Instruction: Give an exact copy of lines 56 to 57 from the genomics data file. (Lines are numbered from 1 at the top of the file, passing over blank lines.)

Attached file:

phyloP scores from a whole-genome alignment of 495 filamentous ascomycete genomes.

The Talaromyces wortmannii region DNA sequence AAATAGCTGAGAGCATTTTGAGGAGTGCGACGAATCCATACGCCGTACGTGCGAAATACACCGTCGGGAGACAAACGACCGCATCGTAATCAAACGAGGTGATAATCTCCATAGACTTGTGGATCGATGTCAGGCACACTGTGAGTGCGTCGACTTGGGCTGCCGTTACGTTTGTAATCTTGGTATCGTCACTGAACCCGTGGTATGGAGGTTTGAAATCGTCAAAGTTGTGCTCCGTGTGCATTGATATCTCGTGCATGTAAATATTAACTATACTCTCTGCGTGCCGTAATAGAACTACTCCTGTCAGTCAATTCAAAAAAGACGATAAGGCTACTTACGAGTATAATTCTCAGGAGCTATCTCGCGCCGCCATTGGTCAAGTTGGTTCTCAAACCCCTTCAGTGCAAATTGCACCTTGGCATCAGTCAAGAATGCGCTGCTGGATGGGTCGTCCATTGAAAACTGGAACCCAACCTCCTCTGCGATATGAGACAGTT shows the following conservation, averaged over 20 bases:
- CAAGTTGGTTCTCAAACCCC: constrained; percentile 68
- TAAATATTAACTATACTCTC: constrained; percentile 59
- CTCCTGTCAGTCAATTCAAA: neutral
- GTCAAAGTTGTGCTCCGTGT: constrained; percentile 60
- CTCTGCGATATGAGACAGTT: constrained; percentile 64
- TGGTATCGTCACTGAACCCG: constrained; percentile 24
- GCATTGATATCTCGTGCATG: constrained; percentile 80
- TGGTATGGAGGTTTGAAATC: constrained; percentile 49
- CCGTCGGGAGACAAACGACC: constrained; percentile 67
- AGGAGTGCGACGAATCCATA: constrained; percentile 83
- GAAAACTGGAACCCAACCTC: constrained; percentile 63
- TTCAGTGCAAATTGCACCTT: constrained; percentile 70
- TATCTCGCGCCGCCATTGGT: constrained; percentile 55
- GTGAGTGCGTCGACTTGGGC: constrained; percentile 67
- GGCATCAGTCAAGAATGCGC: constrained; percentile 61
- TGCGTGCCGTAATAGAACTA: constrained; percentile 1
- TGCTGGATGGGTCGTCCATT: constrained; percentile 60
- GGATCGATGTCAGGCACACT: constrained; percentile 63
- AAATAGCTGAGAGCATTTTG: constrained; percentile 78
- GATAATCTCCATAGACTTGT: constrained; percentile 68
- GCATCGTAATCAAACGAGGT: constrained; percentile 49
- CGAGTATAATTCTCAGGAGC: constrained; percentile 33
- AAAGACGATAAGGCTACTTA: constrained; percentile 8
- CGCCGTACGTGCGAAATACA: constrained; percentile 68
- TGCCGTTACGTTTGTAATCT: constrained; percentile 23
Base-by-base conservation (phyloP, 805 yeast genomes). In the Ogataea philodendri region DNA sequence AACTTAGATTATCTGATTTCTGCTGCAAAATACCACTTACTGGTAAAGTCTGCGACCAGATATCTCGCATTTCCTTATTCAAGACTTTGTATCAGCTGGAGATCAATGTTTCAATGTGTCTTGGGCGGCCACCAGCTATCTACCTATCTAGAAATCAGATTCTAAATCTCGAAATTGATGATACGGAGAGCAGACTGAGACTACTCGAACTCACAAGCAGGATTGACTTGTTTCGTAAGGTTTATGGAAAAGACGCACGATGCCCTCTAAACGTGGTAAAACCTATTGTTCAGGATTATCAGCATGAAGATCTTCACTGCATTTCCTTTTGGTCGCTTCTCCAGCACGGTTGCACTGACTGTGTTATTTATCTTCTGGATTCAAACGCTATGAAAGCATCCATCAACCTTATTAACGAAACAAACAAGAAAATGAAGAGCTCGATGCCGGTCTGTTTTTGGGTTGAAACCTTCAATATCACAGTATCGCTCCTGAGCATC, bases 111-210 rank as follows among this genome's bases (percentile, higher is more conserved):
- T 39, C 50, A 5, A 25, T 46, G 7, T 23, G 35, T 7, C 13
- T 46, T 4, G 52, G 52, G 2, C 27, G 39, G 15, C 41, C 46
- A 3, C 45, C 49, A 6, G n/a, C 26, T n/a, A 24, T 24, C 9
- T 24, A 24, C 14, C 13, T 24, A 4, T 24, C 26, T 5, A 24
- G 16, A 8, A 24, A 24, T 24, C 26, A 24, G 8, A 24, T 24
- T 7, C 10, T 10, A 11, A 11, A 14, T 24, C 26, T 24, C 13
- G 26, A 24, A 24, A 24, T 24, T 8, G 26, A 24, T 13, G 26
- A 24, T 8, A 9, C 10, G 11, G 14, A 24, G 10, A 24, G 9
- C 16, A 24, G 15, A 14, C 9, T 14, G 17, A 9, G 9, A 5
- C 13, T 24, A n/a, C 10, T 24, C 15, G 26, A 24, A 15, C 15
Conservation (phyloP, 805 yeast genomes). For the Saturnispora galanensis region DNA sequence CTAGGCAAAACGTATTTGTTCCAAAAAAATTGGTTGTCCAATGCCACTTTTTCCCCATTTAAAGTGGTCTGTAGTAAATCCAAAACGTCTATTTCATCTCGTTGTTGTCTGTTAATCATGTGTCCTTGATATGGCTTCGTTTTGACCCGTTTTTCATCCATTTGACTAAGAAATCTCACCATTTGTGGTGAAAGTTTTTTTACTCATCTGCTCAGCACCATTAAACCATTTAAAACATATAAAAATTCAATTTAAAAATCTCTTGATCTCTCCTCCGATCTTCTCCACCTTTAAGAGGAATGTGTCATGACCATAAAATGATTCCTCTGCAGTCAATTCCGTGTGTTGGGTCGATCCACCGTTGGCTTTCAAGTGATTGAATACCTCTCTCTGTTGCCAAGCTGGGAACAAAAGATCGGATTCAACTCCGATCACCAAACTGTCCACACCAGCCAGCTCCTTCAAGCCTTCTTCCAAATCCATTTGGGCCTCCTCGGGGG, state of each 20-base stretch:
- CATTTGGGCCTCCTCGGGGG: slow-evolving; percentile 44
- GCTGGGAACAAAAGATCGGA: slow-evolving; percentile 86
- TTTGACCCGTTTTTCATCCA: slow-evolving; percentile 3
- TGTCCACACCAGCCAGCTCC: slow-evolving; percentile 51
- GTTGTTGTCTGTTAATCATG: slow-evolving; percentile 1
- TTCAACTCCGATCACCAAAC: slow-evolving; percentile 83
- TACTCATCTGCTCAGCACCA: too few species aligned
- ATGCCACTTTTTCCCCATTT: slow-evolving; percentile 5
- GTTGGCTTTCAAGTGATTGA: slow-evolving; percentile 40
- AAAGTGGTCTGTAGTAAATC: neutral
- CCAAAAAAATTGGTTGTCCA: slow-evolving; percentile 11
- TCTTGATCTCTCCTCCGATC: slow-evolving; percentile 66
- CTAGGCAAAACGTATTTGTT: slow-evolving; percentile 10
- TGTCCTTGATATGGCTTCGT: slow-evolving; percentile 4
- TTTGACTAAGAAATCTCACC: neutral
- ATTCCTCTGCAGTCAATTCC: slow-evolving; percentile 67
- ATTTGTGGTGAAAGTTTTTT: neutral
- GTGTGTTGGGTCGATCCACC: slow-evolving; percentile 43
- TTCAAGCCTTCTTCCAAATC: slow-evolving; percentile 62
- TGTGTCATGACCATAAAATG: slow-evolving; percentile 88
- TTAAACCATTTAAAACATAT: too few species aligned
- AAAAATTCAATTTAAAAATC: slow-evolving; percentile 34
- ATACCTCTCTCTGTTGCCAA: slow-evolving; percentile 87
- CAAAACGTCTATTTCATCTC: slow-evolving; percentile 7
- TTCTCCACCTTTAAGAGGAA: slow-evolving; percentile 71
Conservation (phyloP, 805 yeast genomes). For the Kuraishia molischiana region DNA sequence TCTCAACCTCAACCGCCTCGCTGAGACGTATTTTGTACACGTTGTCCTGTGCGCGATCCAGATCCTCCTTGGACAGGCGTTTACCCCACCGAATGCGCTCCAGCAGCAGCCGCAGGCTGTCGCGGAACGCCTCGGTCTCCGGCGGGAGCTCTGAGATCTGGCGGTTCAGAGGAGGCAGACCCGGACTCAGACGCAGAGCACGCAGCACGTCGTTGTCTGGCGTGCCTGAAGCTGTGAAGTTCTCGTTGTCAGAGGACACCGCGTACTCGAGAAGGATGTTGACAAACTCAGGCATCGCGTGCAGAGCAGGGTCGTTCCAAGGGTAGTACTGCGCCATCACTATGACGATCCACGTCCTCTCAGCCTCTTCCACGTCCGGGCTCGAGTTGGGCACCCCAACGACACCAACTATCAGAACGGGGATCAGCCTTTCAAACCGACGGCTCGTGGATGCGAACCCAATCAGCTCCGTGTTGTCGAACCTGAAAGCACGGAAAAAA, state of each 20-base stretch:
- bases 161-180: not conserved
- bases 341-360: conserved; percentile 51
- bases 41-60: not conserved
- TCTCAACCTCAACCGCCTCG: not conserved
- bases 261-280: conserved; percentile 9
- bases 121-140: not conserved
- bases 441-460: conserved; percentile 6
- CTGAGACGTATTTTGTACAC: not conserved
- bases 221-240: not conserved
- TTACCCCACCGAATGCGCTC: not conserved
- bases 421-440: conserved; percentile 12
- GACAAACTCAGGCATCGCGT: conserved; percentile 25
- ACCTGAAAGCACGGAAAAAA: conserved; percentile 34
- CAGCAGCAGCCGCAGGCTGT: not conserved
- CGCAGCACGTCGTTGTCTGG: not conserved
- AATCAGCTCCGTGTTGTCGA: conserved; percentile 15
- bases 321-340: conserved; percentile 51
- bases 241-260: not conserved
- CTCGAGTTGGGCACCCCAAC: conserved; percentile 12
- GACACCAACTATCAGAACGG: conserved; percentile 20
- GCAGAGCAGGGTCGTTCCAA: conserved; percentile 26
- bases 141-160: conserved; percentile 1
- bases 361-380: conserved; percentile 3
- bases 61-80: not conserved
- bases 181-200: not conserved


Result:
- ATTTGTGGTGAAAGTTTTTT: neutral
- GTGTGTTGGGTCGATCCACC: slow-evolving; percentile 43